Here is how I have come to visualize the psychological mechanics. The “faulty wires” attach triggers on the outside to emotions on the inside. When someone hits the trigger, we feel the same emotion that we felt as a child. Take my character, Laura Lochner, as an example. For reasons we discover throughout the novel, she did not feel love from her father, while watching his love given freely to her sister. As a grown woman, that specific, negative feeling is triggered by any man who refuses to love her. Reason would lead to the conclusion that Laura would seek out men who could love her. But that’s not how our brains work. Instead, Laura seeks out men who will make her feel exactly the way her father did – in fact, she could pick one of these men out in a crowded room while trying to do the exact opposite. It operates on a subconscious level.
There are two reasons for this. First, feelings that are familiar are always sought out and favored by our brains. A child who is abused or witnesses abuse, for example, will always be drawn to the terror and release that was provoked during the violent childhood episodes. I was blown away when I learned this!
Second, there is a voice, an inner child, that lives inside of us and constantly begs for us to repair the trauma and fix the “wiring.” These voices echo like instincts, and we follow them the way we would any instinct, because we don’t recognize that they are coming from a “faulty wire.” They are powerful and invisible all at once.
So how do we stop this cycle?
The first step is to follow the “wires.” Trained therapists can usually help us get to the source, find the emotional splinter, the bump in the perilous childhood road, that caused these “wires” to fall into place. But that is not enough. The “wires” connect triggers to feelings, and feelings are powerful. It’s not unlike chemical addiction. The feelings connected to these triggers are bigger and stronger than what most people associate with “love.” If the feeling derived from a healthy relationship is a nice glass of wine, what we feel from our “wrong” partners is MDMA (Ecstasy). The ecstasy sensation is a combination of the powerful, negative feeling left over from the childhood trauma, combined with the euphoria of having a chance to fix it. It is a deadly cocktail of emotion that is tough to quit. What makes it an even more formidable foe is the fact that for our entire lives, we have been associating that cocktail with “love,” and we never learn how to experience “love” in its healthy form.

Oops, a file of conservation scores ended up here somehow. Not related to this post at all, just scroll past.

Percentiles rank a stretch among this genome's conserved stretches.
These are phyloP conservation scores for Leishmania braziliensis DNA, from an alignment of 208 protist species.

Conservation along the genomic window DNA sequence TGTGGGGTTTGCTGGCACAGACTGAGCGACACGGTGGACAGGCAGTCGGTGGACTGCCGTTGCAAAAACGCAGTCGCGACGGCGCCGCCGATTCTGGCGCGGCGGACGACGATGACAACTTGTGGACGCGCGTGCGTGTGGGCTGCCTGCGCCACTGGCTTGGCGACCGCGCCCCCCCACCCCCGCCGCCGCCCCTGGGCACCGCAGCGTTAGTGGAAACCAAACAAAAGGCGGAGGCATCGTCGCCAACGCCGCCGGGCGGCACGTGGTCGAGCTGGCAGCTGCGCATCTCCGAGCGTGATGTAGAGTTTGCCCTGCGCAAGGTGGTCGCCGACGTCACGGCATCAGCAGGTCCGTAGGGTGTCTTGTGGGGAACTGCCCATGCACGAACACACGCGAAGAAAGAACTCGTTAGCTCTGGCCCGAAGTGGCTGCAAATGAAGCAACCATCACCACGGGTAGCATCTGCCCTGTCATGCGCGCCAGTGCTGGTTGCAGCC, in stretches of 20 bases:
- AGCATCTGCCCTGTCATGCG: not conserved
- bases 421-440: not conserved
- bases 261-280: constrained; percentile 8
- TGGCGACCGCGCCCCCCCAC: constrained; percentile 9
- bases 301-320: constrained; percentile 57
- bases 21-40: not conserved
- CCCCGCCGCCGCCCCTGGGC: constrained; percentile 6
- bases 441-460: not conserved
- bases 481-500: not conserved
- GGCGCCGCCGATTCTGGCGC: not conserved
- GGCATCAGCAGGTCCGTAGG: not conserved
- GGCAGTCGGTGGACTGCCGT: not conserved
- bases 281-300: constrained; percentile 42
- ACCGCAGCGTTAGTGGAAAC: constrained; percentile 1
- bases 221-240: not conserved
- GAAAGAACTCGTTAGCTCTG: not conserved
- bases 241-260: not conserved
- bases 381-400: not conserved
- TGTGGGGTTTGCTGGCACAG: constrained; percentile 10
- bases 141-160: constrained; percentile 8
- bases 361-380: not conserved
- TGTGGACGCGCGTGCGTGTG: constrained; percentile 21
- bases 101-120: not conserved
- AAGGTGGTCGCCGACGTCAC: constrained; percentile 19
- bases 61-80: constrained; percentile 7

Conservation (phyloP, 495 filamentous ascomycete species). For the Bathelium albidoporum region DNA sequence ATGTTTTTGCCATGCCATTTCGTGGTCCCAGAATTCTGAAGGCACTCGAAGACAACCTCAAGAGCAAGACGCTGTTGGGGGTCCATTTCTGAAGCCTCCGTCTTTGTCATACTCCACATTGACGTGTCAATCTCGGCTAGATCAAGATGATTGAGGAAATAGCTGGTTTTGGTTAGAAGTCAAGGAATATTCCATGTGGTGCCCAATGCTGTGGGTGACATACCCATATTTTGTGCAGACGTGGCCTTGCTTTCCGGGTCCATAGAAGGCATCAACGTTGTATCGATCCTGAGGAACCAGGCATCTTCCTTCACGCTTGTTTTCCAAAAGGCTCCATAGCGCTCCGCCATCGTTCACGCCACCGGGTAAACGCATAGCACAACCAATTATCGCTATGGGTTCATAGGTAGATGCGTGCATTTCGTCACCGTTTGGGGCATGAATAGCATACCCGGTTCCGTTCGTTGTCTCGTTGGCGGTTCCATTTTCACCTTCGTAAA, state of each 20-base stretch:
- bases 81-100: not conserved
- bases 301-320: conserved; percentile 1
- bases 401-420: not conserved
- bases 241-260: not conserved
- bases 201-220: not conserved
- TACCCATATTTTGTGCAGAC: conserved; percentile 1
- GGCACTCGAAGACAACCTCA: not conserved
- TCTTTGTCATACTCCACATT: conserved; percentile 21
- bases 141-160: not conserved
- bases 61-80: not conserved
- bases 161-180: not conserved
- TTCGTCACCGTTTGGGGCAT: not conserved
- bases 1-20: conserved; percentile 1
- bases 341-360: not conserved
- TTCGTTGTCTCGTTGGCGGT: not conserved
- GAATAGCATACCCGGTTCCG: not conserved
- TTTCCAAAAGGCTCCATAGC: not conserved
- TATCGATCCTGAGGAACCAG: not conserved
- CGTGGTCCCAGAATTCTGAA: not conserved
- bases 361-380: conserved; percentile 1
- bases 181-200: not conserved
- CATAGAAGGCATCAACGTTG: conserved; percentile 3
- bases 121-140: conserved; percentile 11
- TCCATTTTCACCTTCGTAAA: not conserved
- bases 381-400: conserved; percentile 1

The good news is that there are effective treatments. This is my favorite one, and how I think of it. That voice that tells you to choose the “wrong” partner, or stay with the “wrong” partner, is like a toddler tugging on your sleeve while you’re trying to make dinner. Mommy, mommy, mommy, mommy! It is needy and demanding and too emotionally immature to listen to reason. If we give in to her demands, she will come back the next time expecting the same result. So what do we do? We acknowledge her briefly, and then send her away to play with her toys (okay – sometimes we have to put on the TV, offer candy, whatever it takes). The point is, we don’t ignore the voice, nor do we give in to it. That is how we curb the behavioral part – walking away from that “wrong” partner in the room.
As for the emotional residue, the hollow in our gut as we leave that room, leave that “wrong” partner, and go home alone – that is more difficult. That’s like day two after quitting any bad habit. The hollow space can be so painful, so filled with anxiety, that it’s hard just to sit still. This takes work. Recognizing the source of the hollowness and attaching it to that original source, and also rejecting the notion that the hollow feeling is relevant to your life today, are central to that process. But I need him! I feel empty without her! No – actually, it’s the child we used to be who felt that way. The feeling just never left. Therapists have many techniques for helping with this.
There is no getting around the fact that this takes work. Hard, painful, work. It’s an emotional root canal. Any change to our habits and behavior is like climbing a mountain. Changing habits, and the emotional responses to triggers which are driven by faulty brain “wiring” is like taking on Everest. We do it because there really is no choice. Staying in dysfunctional relationships not only impacts our own happiness, it seeps into our children. Our unhappiness becomes their emotional splinter, the bump in their road, that causes their “wires” to misalign as they get laid down.
In The Night Before, we get to be inside Laura’s head as she struggles with these issues. We also get glimpses into her therapy sessions where she has begun to uncover the reasons for her bad choices, and also the rage that lives inside her.